Edna Valley Vineyard Rose 2016
This pioneering winery is the result of a partnership between Chalone Wine Group and Paragon Vineyard, and defines the Central Coast appellation for which it is named. Founded in 1980 as the Edna Valley appellation's first producer of estate-grown Chardonnay, Edna Valley Vineyard also quickly established the region’s Pinot Noir credentials. While relying on artisan winemaking, Edna Valley Vineyard continues to innovate in the new millennium, introducing one of the region’s first Syrahs and—with the addition of the latest clones and trellis systems in the vineyard and a modernized, state-of-the-art winery—adding new luster to its popular mainstays.
Edna Valley Vineyard lies at the heart of the Edna Valley American Viticulture Area, established in 1982. The winery's Jack Niven Hospitality Center enables visitors to sample delicious wines amid this beautiful landscape.
Responsible for the vast majority of American wine production, if California were a country, it would be the world’s fourth largest wine-producing nation. The state’s diverse terrain and microclimates allow for an incredible range of red wine styles, and unlike tradition-bound Europe, experimentation is more than welcome here. California wineries range from tiny, family-owned boutiques to massive corporations, and price and production are equally varied. Plenty of inexpensive bulk wine is made in the Central Valley area, while Napa Valley is responsible for some of the world’s most prestigious and expensive “cult” wines.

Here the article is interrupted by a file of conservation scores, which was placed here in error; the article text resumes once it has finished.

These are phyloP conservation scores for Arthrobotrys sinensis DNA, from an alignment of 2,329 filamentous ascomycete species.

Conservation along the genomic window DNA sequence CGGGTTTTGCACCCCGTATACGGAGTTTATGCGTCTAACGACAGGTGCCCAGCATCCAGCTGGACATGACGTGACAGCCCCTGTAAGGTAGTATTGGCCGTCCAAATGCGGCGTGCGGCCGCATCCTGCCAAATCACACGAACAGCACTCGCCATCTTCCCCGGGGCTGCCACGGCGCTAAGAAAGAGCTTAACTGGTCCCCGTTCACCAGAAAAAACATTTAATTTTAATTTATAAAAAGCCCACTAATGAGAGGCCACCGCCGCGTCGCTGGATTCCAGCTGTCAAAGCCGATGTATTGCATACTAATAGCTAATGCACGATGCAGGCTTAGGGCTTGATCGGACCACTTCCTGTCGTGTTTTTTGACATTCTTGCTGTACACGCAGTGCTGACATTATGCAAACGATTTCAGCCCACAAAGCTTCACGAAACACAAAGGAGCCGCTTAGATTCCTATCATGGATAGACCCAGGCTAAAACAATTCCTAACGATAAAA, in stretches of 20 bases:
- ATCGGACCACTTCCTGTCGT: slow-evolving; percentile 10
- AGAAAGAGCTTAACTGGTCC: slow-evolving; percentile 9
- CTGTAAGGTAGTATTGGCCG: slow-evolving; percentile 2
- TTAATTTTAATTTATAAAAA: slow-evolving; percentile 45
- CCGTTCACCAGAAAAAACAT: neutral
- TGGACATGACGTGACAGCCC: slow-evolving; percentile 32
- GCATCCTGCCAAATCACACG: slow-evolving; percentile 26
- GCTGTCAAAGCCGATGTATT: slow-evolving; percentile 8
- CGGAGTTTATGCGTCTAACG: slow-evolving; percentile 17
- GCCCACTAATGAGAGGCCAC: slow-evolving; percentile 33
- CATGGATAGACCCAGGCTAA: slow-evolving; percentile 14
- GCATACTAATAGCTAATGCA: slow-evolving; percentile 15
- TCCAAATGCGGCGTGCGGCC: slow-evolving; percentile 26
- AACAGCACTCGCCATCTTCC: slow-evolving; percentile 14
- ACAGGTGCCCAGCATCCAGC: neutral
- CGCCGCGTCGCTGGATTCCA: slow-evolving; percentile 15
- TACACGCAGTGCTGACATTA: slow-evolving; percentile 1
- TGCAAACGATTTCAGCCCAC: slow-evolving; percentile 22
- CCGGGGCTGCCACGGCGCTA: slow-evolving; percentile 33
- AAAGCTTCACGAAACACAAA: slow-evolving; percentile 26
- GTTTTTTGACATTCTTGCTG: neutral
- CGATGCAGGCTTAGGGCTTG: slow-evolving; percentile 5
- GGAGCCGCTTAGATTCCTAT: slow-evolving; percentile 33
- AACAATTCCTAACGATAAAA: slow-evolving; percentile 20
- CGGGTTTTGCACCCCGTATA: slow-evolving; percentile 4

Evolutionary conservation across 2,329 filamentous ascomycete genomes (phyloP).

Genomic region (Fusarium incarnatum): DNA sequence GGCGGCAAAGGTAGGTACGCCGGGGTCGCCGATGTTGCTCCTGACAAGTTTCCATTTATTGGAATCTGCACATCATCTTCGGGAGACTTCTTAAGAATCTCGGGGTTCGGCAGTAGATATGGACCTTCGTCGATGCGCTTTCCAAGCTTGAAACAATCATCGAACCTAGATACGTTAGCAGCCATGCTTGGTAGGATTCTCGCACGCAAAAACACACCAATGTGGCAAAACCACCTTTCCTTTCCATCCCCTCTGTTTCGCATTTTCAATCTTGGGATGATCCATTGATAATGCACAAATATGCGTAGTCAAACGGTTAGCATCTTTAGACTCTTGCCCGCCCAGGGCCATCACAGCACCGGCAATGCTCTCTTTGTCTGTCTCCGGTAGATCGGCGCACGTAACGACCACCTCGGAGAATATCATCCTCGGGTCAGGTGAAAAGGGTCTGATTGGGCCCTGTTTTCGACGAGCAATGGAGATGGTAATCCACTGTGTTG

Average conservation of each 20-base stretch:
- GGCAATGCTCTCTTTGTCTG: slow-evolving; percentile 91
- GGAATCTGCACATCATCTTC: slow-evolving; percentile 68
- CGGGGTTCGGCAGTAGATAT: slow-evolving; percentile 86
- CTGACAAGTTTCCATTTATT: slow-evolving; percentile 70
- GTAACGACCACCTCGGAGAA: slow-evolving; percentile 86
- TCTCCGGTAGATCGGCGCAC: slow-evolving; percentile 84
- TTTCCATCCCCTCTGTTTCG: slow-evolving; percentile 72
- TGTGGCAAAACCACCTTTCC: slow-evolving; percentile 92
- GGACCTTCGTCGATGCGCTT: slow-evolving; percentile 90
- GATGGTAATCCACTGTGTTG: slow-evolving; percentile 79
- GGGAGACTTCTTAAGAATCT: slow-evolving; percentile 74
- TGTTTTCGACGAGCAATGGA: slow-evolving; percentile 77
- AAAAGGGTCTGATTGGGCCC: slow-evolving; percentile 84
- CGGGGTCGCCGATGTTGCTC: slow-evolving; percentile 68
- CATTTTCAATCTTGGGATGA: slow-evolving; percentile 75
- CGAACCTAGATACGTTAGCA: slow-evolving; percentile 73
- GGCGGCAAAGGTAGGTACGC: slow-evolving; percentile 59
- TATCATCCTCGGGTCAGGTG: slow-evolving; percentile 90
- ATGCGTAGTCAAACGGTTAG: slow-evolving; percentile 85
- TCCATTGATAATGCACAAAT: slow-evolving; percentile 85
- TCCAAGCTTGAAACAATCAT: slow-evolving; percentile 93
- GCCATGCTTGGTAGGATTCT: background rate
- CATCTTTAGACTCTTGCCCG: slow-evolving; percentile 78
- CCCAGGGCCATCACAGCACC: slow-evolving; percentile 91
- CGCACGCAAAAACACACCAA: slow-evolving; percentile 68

Each American Viticultural Area (AVA) and sub-AVA of has its own distinct personality, allowing California to produce red wine of every fashion: from bone dry to unctuously sweet, still to sparkling, light and fresh to rich and full-bodied. In the Napa Valley, Cabernet Sauvignon, Merlot, Chardonnay and Sauvignon Blanc dominate vineyard acreage. Sonoma County is best known for Chardonnay, Pinot Noir, Cabernet Sauvignon, Rosé and Zinfandel. The Central Coast has carved out a niche with Rhône Blends based on Grenache and Syrah, while Mendocino has found success with cool climate varieties such as Pinot noir, Riesling and Gewürztraminer. With all the diversity that California wine has to offer, any wine lover will find something to get excited about here.
Whether it’s playful and fun or savory and serious, most rosé today is not your grandmother’s White Zinfandel, though that category remains strong. Pink wine has recently become quite trendy, and this time around it’s commonly quite dry. Since the pigment in red wines comes from keeping fermenting juice in contact with the grape skins for an extended period, it follows that a pink wine can be made using just a brief period of skin contact—usually just a couple of days. The resulting color depends on grape variety and winemaking style, ranging from pale salmon to deep magenta.